The Jihad Next Door: The Lackawanna Six and Rough Justice in an Age of Terror

The Jihad Next Door: The Lackawanna Six and Rough Justice in an Age of Terror

by Dina Temple-Raston
     
 

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They called themselves the Arabian Knights. They were six Yemeni-American friends, a gang of high-school soccer stars, a band of brothers on the grim side streets of Lackawanna's First Ward, just a stone's throw from Buffalo.

Later, people would argue about why they left western New York in the spring of 2001 to attend an al-Qaeda camp. Some said they traveled

Overview

They called themselves the Arabian Knights. They were six Yemeni-American friends, a gang of high-school soccer stars, a band of brothers on the grim side streets of Lackawanna's First Ward, just a stone's throw from Buffalo.

Later, people would argue about why they left western New York in the spring of 2001 to attend an al-Qaeda camp. Some said they traveled to Afghanistan to become America's first sleeper cell—terrorists slumbering while they awaited orders from on high. Others said that their ill-fated trip was a lark, an adventurous extension of their youthful wrestling with what it meant to be Muslim in America.

Dina Temple-Raston returns to Lackawanna to tell the story of a group of young men—born and brought up in small town America—who left otherwise unremarkable lives to attend an al-Qaeda camp. Though they sought to quietly slip back into their roles as middle class Americans, the 9/11 attacks made that impossible.

The Jihad Next Door is the story of pre-emptive justice in the age of terror. It follows a handful of ordinary men through an extraordinary time when Muslims in America are often instantly suspect, their actions often viewed through the most sinister lens.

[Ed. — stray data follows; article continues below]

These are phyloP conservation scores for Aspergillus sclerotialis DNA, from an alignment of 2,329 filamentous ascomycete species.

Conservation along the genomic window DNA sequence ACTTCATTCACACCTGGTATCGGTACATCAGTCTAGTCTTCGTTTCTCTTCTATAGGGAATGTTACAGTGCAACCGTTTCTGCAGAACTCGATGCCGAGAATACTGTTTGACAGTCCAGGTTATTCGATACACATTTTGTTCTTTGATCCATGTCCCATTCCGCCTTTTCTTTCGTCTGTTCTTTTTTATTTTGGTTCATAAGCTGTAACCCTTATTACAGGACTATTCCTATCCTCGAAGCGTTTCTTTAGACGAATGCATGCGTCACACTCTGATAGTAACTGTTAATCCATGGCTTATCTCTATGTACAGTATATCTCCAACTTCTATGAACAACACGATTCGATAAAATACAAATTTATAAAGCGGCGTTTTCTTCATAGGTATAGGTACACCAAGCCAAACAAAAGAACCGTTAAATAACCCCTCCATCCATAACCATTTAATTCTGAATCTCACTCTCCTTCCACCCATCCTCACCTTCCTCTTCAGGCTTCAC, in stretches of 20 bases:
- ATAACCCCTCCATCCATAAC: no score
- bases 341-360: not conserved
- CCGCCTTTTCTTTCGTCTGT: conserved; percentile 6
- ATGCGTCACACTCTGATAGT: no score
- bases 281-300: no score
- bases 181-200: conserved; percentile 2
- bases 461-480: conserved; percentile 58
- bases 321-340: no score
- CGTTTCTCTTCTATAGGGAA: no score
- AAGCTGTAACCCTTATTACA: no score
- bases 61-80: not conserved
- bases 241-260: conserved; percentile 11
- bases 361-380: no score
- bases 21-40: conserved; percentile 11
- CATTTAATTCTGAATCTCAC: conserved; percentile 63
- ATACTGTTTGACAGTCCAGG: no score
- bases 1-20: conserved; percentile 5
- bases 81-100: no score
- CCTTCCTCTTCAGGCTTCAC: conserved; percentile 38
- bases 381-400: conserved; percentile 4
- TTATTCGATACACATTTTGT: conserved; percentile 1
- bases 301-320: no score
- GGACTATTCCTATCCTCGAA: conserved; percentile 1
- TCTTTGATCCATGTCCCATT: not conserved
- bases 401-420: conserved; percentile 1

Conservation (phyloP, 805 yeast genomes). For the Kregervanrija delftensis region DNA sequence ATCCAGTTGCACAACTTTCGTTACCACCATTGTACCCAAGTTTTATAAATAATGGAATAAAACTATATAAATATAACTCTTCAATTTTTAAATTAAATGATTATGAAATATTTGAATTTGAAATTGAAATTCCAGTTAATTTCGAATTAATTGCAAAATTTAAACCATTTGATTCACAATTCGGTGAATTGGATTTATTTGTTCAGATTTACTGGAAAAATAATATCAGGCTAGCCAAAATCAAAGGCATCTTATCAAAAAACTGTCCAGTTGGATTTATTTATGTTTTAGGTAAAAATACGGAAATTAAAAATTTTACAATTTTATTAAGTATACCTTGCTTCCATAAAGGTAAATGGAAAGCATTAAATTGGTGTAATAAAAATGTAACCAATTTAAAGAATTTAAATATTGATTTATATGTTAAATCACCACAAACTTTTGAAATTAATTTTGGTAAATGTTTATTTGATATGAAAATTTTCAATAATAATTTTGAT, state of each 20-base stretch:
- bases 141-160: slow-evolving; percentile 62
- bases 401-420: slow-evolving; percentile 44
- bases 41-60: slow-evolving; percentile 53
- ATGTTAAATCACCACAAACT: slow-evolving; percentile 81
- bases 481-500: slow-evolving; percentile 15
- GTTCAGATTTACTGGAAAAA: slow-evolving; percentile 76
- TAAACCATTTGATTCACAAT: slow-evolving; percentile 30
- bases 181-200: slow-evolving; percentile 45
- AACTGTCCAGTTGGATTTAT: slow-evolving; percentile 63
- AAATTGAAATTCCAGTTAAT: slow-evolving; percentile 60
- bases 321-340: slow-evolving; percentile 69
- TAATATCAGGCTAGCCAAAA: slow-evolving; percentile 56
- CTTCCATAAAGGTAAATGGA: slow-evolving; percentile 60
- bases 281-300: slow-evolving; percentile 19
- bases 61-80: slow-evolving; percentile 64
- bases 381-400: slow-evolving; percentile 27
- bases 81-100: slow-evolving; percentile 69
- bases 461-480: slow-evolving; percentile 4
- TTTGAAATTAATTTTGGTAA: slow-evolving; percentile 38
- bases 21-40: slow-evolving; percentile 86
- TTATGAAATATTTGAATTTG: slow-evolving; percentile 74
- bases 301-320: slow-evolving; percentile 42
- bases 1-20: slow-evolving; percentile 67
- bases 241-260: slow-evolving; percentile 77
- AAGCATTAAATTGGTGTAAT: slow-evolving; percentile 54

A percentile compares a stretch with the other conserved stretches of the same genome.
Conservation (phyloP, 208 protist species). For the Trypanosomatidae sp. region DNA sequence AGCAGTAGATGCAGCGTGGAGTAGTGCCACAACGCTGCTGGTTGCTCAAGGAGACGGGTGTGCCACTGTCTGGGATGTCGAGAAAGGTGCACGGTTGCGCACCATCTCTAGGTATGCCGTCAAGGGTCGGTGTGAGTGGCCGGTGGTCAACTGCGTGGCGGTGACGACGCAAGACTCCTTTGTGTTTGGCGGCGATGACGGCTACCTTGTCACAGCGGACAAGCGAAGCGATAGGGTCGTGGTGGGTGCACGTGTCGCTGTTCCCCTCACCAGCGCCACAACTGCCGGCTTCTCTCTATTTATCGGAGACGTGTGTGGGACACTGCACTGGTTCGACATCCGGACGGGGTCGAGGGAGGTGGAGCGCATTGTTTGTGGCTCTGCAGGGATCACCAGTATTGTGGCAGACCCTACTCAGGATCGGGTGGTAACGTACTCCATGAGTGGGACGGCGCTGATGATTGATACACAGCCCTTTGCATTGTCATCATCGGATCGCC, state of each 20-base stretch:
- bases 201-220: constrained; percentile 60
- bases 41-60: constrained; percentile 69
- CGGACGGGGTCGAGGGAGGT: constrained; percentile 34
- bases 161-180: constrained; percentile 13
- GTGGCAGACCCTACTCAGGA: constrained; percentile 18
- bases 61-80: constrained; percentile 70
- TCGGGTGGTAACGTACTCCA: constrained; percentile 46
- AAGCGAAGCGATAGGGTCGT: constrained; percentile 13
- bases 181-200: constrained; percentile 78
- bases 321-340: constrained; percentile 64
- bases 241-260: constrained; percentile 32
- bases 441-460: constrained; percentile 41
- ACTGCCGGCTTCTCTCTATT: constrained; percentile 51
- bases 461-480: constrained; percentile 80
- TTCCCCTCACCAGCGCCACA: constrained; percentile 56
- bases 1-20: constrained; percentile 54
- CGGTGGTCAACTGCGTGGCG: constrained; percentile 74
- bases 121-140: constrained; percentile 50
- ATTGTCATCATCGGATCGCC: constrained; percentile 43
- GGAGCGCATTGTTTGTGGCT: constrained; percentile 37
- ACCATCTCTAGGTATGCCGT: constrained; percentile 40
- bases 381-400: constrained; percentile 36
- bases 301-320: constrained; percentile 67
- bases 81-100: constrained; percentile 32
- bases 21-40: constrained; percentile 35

Editorial Reviews

Geneive Abdo
…a detailed account of Yemeni Americans in Lackawanna in Upstate New York, whose only desire was to become more devout…[a] breezy, well-written detective story…
—The Washington Post
Washington Post
A well-written detective story.
Kirkus Reviews
Well-wrought investigative report about six young Arab-Americans from western New York who stumbled into terrorism. NPR correspondent Temple-Raston (Justice on the Grass: Three Rwandan Journalists, Their Trial for War Crimes, and a Nation's Quest for Redemption, 2005, etc.) delves deeply into the lives of these residents of Lackawanna, a former steel-mill town near Buffalo populated largely by Yemenis. First arriving in the 1950s, the immigrants were noted for their ability to withstand the heat of the steel furnaces. By the early 1960s, Lackawanna had the second-largest Yemeni community (after Detroit) in the United States. But with the closing of the mills in the '70s, the town began to suffer the effects of urban blight, and its disaffected youth found American ways more compelling than Arab tradition. Following the October 2000 bombing of the U.S.S. Cole in Yemen, a swashbuckler named Kamel Derwish came to town, bragging about his brave exploits in Bosnia. He galvanized a group of youth from the Lackawanna mosque who met regularly to discuss Islam. Susceptible to Derwish's subtle exhortations to become more committed Muslims, they read revolutionary tomes, trekked to Pakistan to study at a madrasa, then found themselves reluctant recruits at an al-Qaeda camp in Afghanistan in the spring of 2001, just months before "something big" was to occur. The camps were rough, and soon the Americans balked and wanted to return. After 9/11, the local FBI, which had been listening to phone calls and spying on the Lackawanna "terrorist cell," went after the men, now terrified and in hiding, and charged them with sedition. Were they guilty, or simply alienated youth? Temple-Raston does a fair,impartial job of laying out the essential civil-rights issues here. An elegant examination of how the rules of justice have changed since 9/11.

Product Details

ISBN-13:
9781586484033
Publisher:
PublicAffairs
Publication date:
09/28/2007
Pages:
312
Product dimensions:
6.56(w) x 8.52(h) x 0.97(d)

Meet the Author

Dina Temple-Raston is the FBI correspondent for National Public Radio and the award-winning author of several books, including A Death in Texas, Justice in the Grass and In Defense of Our America. She lives in New York City.

Brief Biography

Hometown:
New York, New York
Date of Birth:
August 25, 1965
Place of Birth:
Brussels, Belgium
Education:
B.A., Northwestern University, 1986; Degree in Chinese Language, Iaoning University, Shenyang, China, 1989

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